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The “Smoking Gun” Killing Pacific Salmon, DFO Keeping Science Away from Fisheries Minister

Smoking Gun

Offshore aquaculture

Allowing ocean “fish farms” increases the potential to spread diseases to wild species; increases pollution of the marine environment with fish wastes and excess feed, drugs and chemicals; and it harms marine mammals and other wildlife from predator controls.

Industry united in opposition to offshore aqualculture.

Institute for Fisheries Resources * The Ocean Conservancy  
Pacific Coast Federation of Fishermen’s Associations * Environmental Defense
Monterey Bay Aquarium * Sierra Club * Environment Matters
Food & Water Watch * National Coalition for Marine Conservation
Southeast Alaska Fishermen’s Alliance * Fishing Vessel Owners Association
Go Wild Campaign * Center for Food Safety * Oceana
Alaska Marine Conservation Council * Alaska Trollers Association
Alaska Independent Fishermen’s Marketing Association * Southern Shrimp Alliance
Southeast Alaska Regional Dive Fisheries Association * United Fishermen of Alaska
Pacific Marine Conservation Council * Northcoast Environmental Center
Gulf Restoration Network * Columbia River Crab Fishermen’s Association
Kenai Peninsula Fishermen’s Association * Clean Catch
Small Boat Commercial Salmon Fisherman’s Association * Puget Sound Harvesters

Letter to Chairs of the U.S. House Natural Resources and Senate Commerce Committees, and Members of the U.S. Senate and House Subcommittees on Oceans and Fisheries

RE: NOAA’s offshore aquaculture legislation – OPPOSED

Dear Senator/Representative:

Conservation, food safety, business and fishing organizations from across the nation urge you to oppose legislation proposed and submitted to Congress by NOAA on March 12, 2007 concerning offshore aquaculture in U.S. ocean waters.  We understand that the bill, “The National Offshore Aquaculture Act of 2007,” is being introduced by Representative Rahall, Chair of the House Resources Committee at the request of the Administration.  While a slight improvement over legislation introduced in 2005, we strongly oppose the bill because it appears to promote aquaculture, in particular ocean fish farming, at the expense of marine ecosystems and fishing communities.  We believe that strong standards to eliminate or minimize the significant environmental and socioeconomic impacts of ocean fish farming must be provided in statutory criteria for issuing permits, and not merely addressed in a subsequent rulemaking process.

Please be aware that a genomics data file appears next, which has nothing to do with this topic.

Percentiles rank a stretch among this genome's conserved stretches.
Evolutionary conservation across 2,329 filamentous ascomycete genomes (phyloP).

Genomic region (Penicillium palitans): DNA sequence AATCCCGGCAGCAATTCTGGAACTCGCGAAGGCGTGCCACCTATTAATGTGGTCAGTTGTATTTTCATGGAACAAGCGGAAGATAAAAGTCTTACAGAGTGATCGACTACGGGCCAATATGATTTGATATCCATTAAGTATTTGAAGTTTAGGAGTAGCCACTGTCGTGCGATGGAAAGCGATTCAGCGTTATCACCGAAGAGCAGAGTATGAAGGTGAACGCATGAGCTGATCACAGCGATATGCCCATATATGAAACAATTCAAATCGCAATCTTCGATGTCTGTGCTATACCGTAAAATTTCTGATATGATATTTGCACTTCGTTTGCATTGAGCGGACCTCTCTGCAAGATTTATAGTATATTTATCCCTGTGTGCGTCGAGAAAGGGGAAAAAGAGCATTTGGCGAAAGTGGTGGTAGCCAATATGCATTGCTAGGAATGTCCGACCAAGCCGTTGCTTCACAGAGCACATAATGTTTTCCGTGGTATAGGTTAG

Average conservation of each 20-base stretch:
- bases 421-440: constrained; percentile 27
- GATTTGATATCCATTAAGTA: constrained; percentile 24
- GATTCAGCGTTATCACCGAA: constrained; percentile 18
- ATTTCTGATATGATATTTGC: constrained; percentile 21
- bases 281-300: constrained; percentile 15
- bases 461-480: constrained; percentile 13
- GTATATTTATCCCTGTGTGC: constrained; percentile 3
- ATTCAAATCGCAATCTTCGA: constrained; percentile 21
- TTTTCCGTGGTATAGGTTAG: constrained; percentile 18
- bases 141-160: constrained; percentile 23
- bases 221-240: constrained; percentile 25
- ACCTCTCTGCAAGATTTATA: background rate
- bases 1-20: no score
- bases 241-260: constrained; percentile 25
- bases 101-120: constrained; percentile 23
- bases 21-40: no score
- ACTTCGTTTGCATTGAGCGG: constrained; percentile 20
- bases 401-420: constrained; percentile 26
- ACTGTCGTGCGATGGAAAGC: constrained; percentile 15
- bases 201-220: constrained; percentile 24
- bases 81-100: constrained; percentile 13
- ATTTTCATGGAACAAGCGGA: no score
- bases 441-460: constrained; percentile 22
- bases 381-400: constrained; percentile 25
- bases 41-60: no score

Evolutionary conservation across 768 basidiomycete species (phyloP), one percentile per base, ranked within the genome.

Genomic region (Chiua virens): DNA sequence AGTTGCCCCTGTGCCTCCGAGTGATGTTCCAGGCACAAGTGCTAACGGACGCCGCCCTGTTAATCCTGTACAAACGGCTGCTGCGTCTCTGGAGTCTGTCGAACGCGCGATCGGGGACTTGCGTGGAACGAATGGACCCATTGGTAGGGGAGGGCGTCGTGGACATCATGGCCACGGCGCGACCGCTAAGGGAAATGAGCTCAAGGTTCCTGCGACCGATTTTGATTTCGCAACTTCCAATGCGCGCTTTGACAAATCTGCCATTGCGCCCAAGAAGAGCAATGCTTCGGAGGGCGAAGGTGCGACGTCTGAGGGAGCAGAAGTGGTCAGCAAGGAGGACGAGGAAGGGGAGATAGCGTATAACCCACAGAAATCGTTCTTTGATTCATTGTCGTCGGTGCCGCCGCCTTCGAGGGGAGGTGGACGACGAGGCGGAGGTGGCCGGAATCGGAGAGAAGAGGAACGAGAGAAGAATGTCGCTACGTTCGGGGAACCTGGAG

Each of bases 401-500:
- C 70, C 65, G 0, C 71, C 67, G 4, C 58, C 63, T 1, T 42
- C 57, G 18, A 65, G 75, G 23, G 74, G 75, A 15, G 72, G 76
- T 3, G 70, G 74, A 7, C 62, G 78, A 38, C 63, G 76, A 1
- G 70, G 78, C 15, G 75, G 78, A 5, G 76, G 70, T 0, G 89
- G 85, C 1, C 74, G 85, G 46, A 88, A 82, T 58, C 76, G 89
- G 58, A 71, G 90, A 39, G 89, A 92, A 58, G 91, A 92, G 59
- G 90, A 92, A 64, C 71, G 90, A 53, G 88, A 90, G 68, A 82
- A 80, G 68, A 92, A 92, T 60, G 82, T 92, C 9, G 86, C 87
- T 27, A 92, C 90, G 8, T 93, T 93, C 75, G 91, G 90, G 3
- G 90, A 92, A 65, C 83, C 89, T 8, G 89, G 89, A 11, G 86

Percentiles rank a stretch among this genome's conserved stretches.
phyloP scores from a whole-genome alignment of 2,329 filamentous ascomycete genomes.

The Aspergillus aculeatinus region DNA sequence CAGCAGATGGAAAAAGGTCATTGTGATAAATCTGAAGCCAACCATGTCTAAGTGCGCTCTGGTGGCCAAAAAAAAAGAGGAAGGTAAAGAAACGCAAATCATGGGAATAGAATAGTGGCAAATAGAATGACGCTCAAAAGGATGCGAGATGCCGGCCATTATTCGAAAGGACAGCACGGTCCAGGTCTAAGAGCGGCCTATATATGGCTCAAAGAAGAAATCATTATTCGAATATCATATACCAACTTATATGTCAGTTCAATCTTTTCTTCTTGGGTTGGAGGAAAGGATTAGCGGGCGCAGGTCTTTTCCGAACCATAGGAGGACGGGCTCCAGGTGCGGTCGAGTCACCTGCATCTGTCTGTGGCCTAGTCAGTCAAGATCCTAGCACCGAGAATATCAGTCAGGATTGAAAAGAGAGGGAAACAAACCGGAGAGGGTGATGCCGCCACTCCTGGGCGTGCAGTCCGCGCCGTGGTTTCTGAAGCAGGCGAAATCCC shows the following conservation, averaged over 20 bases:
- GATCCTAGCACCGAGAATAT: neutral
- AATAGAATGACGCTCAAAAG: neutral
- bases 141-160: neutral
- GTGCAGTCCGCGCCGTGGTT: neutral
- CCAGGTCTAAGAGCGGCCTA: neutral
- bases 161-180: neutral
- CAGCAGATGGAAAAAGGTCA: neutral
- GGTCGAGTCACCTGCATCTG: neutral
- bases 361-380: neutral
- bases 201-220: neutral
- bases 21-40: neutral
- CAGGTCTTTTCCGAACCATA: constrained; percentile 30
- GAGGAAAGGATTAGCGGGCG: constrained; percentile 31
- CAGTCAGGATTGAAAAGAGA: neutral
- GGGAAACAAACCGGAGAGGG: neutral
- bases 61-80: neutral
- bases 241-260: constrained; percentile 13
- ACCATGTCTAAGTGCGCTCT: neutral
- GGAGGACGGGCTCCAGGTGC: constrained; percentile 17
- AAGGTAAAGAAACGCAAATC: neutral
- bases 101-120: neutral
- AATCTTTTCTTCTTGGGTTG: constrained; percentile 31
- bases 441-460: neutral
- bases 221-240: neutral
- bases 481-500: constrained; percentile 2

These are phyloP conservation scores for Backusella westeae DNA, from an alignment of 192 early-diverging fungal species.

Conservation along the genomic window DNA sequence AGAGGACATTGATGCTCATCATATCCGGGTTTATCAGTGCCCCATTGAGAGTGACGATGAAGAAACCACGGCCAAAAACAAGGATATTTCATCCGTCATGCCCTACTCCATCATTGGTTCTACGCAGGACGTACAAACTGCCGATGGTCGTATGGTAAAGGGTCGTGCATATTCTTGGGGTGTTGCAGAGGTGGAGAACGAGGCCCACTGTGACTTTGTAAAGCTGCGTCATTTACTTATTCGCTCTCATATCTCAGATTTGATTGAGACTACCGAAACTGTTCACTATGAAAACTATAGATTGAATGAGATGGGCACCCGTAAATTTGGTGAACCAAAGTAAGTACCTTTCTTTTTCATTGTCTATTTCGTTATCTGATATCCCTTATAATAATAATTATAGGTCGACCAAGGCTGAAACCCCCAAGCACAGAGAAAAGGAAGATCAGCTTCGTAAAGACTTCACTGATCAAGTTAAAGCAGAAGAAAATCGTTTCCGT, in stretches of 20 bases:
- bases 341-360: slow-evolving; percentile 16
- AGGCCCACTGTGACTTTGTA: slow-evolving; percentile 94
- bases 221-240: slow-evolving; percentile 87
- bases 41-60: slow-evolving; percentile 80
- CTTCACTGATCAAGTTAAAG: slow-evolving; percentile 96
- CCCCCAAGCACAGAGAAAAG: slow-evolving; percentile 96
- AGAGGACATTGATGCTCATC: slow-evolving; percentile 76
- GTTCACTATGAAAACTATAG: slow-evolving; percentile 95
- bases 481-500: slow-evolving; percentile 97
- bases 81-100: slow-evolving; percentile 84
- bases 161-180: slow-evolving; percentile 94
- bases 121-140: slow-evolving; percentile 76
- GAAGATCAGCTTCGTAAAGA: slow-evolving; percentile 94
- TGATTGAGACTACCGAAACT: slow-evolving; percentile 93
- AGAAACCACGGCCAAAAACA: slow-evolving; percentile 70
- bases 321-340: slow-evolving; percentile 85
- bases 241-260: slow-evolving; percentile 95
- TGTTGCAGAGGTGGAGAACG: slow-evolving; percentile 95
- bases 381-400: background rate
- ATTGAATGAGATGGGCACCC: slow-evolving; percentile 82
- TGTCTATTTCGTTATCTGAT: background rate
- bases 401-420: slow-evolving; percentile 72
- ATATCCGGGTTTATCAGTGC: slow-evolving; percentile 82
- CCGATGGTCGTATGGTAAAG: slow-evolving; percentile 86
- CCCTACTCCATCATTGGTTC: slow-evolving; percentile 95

NOAA’s proposed legislation does not contain adequate standards to eliminate or minimize diseases and parasites transmitted from farmed to wild finfish species; pollution of the marine environment with fish wastes and excess feed; contamination of humans and wildlife from feeds, drugs and chemicals; harm to marine mammals and other wildlife from predator controls; and the decimation of populations of important forage fish like menhaden, herring and anchovies used to feed carnivorous farmed species.  The proposed legislation also fails to develop a precautionary and transparent permitting and regulatory program, provide an adequate role for states and Fishery Management Councils, or protect essential fish habitat and other sensitive ocean sites

Some of these issues have been addressed in legislation enacted in California in 2006 (the Sustainable Oceans Act) and in the recommendations of the Woods Hole Oceanographic Institution’s Marine Aquaculture Task Force in 2007 (Sustainable Marine Aquaculture: Fulfilling the Promise; Managing the Risks).

Based on the bill’s inadequacies, and the considerable harm that promoting an unsustainable fish farming industry would have on fishing communities and the marine ecosystem, we urge you to oppose NOAA’s aquaculture legislation as currently written.

Thank you for considering our views, and please feel free to contact any of the groups listed above for more information.


Mitchell Shapson
Institute for Fisheries Resources
Tim Eichenberg
The Ocean Conservancy
William “Zeke” Grader
Pacific Coast Federation of Fisherman’s Associations
Becky Goldburg
Environmental Defense
Dale Kelly
Alaska Trollers Association
George H. Leonard
Monterey Bay Aquarium
Adrianna Natsoulas
Food & Water Watch
Pam Lyons Gromen
National Coalition for Marine Conservation
Marianne Cufone
Environment Matters
Anne Mosness
Go Wild Campaign
Paula Terrell
Alaska Marine Conservation Council
Kathy Hansen
Southeast Alaska Fishermen’s Alliance
Robert D. Alverson
Fishing Vessel Owner’s Association, Inc.
Vivian Newman
Sierra Club
George A. Kimbrell
Center for Food Safety
Jim Ayers
Phil Doherty
Southeast Alaska Regional Dive Fisheries Association
David Harsila
Alaska Independent Fishermen’s Marketing Association
Mark Vinsel
United Fishermen of Alaska
Brent Johnson
Kenai Peninsula Fishermen’s Association
Mike Hudson
Small Boat Commercial Salmon Fisherman’s Association
Matt Van Ess
Pacific Marine Conservation Council
Dale Beasely
Columbia River Crab Fishermen’s Association
Greg King
Northcoast Environmental Center
Niaz Dorry
Clean Catch
Cynthia Sartou
Gulf Restoration Network
John Williams
Southern Shrimp Alliance
Peter Knutson
Puget Sound Harvesters




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